Bipolar Disorder & ADHD
“If you ask me “What is the most important thing you have learned in psychiatry over the last ten or twelve years?” I would say without hesitation that it is to identify and treat ADHD — with both medications and psychotherapy.”

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“If you ask me, “What is the most important thing you have learned in psychiatry in 2014?”, it is that bipolar disorder and ADHD occur in the same person MUCH more commonly than I had thought and that I must continue to be very diligent in screening patients with bipolar disorder for ADHD.”

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“However, with increasing experience with this comorbidity and careful longitudinal assessment, I have been really surprised by how OFTEN these two occur together. Patient after patient after patient. That is what prompted me to write this post. Even if you are already aware of this comorbidity, I suggest looking for it more systematically in all your patients with bipolar disorder by asking the patient and family member about symptoms of ADHD — BEFORE the bipolar disorder episodes and when the person is NOT depressed or manic. It it not too difficult once we focus the conversation on this issue.”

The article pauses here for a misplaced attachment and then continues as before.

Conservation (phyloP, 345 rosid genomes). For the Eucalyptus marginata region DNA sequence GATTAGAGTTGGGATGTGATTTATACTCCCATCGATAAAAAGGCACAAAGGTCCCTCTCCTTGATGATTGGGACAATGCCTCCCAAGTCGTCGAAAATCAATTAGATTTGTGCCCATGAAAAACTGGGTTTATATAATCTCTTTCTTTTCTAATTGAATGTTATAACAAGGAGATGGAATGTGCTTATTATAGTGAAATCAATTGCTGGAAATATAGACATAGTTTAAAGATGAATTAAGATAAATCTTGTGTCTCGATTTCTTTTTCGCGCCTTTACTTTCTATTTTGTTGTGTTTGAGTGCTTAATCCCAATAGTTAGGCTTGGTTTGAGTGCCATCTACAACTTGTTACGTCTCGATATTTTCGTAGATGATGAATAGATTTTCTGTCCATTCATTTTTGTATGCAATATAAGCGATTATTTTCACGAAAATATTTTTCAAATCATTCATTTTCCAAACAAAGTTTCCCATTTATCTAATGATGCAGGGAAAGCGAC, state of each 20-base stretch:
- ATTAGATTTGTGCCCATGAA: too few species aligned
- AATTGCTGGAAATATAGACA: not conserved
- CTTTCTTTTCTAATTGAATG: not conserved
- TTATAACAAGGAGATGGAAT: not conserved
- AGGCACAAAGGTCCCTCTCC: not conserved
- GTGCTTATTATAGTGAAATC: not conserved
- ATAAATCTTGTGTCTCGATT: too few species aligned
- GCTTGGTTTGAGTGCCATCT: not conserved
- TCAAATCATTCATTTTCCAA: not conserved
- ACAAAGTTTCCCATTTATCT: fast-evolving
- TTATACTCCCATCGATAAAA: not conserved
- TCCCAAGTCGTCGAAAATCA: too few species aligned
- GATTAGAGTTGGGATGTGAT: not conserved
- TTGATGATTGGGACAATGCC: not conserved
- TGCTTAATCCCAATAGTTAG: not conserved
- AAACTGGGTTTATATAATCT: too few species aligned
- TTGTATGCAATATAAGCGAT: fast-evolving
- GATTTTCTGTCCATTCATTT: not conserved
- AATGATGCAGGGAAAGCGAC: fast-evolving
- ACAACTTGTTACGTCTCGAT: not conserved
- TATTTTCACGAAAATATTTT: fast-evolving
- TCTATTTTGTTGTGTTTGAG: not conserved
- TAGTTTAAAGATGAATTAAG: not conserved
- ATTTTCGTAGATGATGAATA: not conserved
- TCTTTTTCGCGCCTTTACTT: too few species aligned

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How Childhood Trauma Could Be Mistaken For ADHD

Trauma Mistaken For ADHD

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“Dr. Nicole Brown’s quest to understand her misbehaving pediatric patients began with a hunch.

Brown was completing her residency at Johns Hopkins Hospital in Baltimore, when she realized that many of her low-income patients had been diagnosed with attention deficit/hyperactivity disorder (ADHD).”

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“These children lived in households and neighborhoods where violence and relentless stress prevailed. Their parents found them hard to manage and teachers described them as disruptive or inattentive. Brown knew these behaviors as classic symptoms of ADHD, a brain disorder characterized by impulsivity, hyperactivity, and an inability to focus.

When Brown looked closely, though, she saw something else: trauma. Hyper-vigilance and dissociation, for example, could be mistaken for inattention. Impulsivity might be brought on by a stress response in overdrive.”